Allowing Access to Vagrant Instances from the Internet

Allowing Access to Vagrant Instances from the Internet

aka: “how do I use Vagrant with ngrok”

I’ve been working with a client whose developers use both Vagrant and ngrok very heavily. Here is what the developers like about both of them:

Vagrant:

  1. provides ability to spin up/down local development instances very quickly and consistently.
  2. the vagrant instances also run configuration management (in this case, Puppet) ensuring that the configuration is production-like

Ngrok:

  1. tunnels ports from the public internet (typically ports 80 and 443) to a given port on your own host, allowing connectivity to development instances from other hosts and devices. An example would be connecting an iOS or Android device to a vagrant instance.

Problem: accessibility, efficiency and consistency

  1. The developers were running into problems connecting hosts (typically iPhones and Android devices) to their local vagrant development instances
  2. Although easy to use, ngrok configuration was performed manually and usage wasn’t consistent developer to developer

Solution: vagrant with foodshow plugin

I solved both of these problems using a the vagrant plugin vagrant-foodshow – this vagrant plugin modifies vagrant port forwarding so that the host port also becomes the destination port of an ngrok tunnel. As all of the developers share one vagrant file, this also had the benefit of automating ngrok configuration and ensuring consistency of ngrok use. A screenshot of the results are below:

vagrant-foodshow-ngrok - Running in Chrome
Connectivity to a vagrant virtual machine from the public internet.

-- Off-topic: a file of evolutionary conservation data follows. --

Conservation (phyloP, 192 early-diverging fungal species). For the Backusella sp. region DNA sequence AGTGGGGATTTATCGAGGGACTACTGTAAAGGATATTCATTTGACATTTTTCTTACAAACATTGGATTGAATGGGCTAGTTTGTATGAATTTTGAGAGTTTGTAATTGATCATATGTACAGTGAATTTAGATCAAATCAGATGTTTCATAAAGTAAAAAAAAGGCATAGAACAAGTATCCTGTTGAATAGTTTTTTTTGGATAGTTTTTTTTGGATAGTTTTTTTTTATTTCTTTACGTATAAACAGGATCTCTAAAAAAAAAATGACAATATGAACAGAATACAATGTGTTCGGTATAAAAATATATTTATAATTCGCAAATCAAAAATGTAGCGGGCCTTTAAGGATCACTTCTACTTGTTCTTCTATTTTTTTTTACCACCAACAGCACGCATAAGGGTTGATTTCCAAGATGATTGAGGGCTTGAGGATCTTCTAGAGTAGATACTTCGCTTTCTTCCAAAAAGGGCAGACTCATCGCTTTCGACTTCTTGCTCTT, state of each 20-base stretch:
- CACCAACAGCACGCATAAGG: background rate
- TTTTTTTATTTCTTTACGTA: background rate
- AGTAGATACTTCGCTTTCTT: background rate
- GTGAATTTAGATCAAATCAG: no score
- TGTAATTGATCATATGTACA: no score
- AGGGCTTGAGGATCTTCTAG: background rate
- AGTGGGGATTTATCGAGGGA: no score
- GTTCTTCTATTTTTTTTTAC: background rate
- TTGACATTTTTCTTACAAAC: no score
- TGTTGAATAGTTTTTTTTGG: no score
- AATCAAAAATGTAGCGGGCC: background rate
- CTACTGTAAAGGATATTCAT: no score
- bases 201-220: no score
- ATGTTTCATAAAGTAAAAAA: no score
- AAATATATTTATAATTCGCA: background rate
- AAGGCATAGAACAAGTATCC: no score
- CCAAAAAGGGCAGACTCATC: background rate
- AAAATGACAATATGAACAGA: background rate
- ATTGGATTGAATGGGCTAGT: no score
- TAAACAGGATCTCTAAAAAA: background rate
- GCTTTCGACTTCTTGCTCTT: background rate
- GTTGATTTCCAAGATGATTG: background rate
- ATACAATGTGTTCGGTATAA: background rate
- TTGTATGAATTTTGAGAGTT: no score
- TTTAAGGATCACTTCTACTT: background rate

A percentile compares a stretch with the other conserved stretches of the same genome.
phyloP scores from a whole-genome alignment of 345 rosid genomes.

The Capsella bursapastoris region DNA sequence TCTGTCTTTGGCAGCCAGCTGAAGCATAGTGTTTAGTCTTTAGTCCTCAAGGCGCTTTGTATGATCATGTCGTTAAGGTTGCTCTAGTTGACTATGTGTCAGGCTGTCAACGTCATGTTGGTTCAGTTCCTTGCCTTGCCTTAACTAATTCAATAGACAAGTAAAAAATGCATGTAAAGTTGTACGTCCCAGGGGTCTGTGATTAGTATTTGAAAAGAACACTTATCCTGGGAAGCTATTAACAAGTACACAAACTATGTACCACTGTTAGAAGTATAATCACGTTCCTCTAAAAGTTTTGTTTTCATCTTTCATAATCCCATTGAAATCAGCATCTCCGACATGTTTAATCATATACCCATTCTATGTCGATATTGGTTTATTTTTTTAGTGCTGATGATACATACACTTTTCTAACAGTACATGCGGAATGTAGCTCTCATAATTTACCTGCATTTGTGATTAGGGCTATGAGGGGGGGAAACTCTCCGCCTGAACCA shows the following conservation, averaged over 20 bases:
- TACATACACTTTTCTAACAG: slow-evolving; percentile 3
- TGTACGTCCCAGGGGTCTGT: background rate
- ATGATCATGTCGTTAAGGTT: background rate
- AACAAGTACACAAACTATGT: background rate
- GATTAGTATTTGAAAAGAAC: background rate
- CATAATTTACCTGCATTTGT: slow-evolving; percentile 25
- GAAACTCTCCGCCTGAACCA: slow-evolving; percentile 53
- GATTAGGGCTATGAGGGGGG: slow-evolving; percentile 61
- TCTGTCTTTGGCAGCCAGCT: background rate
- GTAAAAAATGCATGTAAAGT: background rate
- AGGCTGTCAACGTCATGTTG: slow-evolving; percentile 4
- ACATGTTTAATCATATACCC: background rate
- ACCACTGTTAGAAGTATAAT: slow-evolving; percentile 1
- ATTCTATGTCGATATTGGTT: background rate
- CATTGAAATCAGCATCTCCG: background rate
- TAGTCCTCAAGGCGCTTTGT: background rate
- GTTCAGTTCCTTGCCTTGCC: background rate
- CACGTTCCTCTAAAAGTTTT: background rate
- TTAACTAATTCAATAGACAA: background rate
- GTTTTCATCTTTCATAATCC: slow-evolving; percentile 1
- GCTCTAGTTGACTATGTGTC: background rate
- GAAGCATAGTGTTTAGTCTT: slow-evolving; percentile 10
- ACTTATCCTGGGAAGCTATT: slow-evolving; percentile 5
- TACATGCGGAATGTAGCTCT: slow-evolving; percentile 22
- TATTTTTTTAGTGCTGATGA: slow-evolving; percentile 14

vagrant-foodshow-ngrok - Bootup
vagrant bootup with foodshow plugin configured.

 

Solution: the code

The Vagrantfile used to accomplish this below, and has also been checked into my snippets GitHub repository at https://github.com/colinbjohnson/snippets:

vagrantfile_api_version = "2"
if Vagrant.has_plugin?('vagrant-foodshow')
 ngrok_enabled = true
else
 ngrok_enabled = false
end
Vagrant.configure(vagrantfile_api_version) do |config|
config.vm.network "private_network", ip: "192.168.2.2"

if ngrok_enabled == true
 print "Ngrok enabled.\n"
 config.foodshow.enabled = true
 # using config.foodshow.subdomain will host your vagrant instance at the
 # given subdomain - for instance, you could host at my_subdomain.ngrok.com
 # instead of 94f3bdd.ngrok.com
 # config.foodshow.subdomain = 'my_subdomain'
 # config.foodshow.authtoken is required if using config.foodshow.subdomain
 # add your authtoken below
 # config.foodshow.authtoken = 'my_authtoken'
 config.vm.network :forwarded_port, guest: 80, host: 8080, ngrok_proto: "http+https"
 else
 $stderr.print "Ngrok not enabled.\n"
 end
config.vm.box = "ubuntu/precise64"
end

Two final notes:

  1. The above configuration exposes your vagrant instance to the public instance. If this is a concern, ngrok supports authentication to protect the destination service.
  2. My hope is to find time to create a private network shared amongst only the host OS, guest OS and the additional host, if it is an iOS or Android device.

2 thoughts on “Allowing Access to Vagrant Instances from the Internet

  1. Thanks Colin,

    This is excellent solution and has been working great for me. What happens when I want to work with other developers though? Since the ngrok subdomain would have to point to a single vagrant instance, do you just have to communicate who is using it when or is there a more elegant solution around this? I would prefer not to have to use multiple subdomains because we have to register those with other services in order to utilize API access and webhook integrations but it seams I may have to anyway.

  2. A few things I tried:
    1. Running with different port numbers and the same domain (didn’t work).

    A couple of suggestions:
    1. Run your own server and use the custom port number. For instance, you could do this now for the “ngrok.com” domain by doing ./ngrok -proto=tcp 192.168.0.1:81 and ./ngrok -proto=tcp 192.168.0.2:81. If the ngrok self-hosted option uses a domain name (say ngrok.cloudavail.com) – then you’ve a given url + unique port number mapped to each different instance – so requests for ngrok.cloudavail.com:56747 would map to 192.168.0.1:81 and ngrok.cloudavail.com:56734 would map to 192.168.0.2:82.
    2. Put in a feature request at https://github.com/inconshreveable/ngrok/issues – I spoke with the developer of ngrok briefly through an “Olark” chat on the ngrok website – he did understand the need, so he might be open to a feature request.

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